United States of America
- Common Operating System
- Defense Advanced Research Projects Agency
- Joint Unmanned Combat Air System
- National Aeronautics & Space Administration
- Satellite Communication
- Unmanned Aerial Vehicle
- Ultra High Frequency
The Defense Advanced Research Projects Agency (DARPA) has released that Boeing's
X-45A unmanned Air Vehicle (UAV) control was successfully transferred to a
remote control station nearly 900 miles (1,350 kilometers) away, and back again,
completing its first beyond the line-of-sight flight demonstration on December
flight demonstration lasted approximately 46 minutes. The command and control of
the Boeing's Joint Unmanned Combat Air System (J-UCAS), named AV-1, was
transferred from an operator at NASA Dryden Flight Research Center on Edwards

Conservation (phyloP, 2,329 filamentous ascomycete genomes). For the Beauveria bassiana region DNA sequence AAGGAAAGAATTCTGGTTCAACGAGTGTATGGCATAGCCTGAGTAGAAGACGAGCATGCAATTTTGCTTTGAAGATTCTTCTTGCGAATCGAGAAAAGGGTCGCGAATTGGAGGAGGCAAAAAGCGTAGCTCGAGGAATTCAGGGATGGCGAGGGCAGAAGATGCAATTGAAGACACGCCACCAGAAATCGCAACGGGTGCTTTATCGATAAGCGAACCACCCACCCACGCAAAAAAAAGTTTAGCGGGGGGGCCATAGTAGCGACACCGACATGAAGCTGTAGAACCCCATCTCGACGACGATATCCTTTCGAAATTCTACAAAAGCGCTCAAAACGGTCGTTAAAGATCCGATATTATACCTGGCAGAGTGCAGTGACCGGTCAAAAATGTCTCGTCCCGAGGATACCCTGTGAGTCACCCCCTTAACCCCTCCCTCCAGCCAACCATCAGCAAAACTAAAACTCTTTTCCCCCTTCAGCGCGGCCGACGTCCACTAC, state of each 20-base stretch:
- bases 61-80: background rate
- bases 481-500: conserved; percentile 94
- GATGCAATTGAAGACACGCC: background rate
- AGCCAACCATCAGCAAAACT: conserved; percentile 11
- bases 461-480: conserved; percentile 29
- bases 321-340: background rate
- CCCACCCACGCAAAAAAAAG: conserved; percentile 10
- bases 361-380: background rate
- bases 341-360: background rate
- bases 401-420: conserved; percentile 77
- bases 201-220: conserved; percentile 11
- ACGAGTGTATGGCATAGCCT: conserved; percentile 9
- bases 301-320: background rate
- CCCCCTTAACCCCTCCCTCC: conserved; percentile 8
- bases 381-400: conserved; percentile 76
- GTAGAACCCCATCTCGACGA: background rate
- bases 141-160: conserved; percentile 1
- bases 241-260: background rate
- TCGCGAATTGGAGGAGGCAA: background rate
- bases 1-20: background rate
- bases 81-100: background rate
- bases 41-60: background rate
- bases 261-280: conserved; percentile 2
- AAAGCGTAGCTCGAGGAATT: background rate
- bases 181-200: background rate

Air Force Base, California, via UHF SATCOM, to a mission control operator at
Boeing's facilities in Seattle, Washington. The operator in Seattle then
controlled the air vehicle for over six minutes.
During this time, the Seattle operated demonstrated positive command and control
by sending four altitude and airspeed command changes to in-flight air vehicle.
All the commands were received and executed by the air vehicle before the
command and control was handed back to the local Edwards mission control
The command and control transference capability is envisaged by US military as a
key capability that will enable a distributed command and control architecture
for unmanned air systems. The nodes of such architecture during future warfare
could be air bases or aircraft carriers deployed around the globe. Reliable
communications paths will complete that vision providing persistent lethal J-UCAS
strike capability presence anywhere, anytime.
The J-UCAS program is developing multiple unmanned combat air platforms driven
by a single Common Operating System (COS), seamlessly linked to achieve shared,
interactive control of worldwide operations. Currently, Boeing is demonstrating
the X-45A air vehicles along with Block 3 software, which is a strong candidate
to be the basis for future development of COS.
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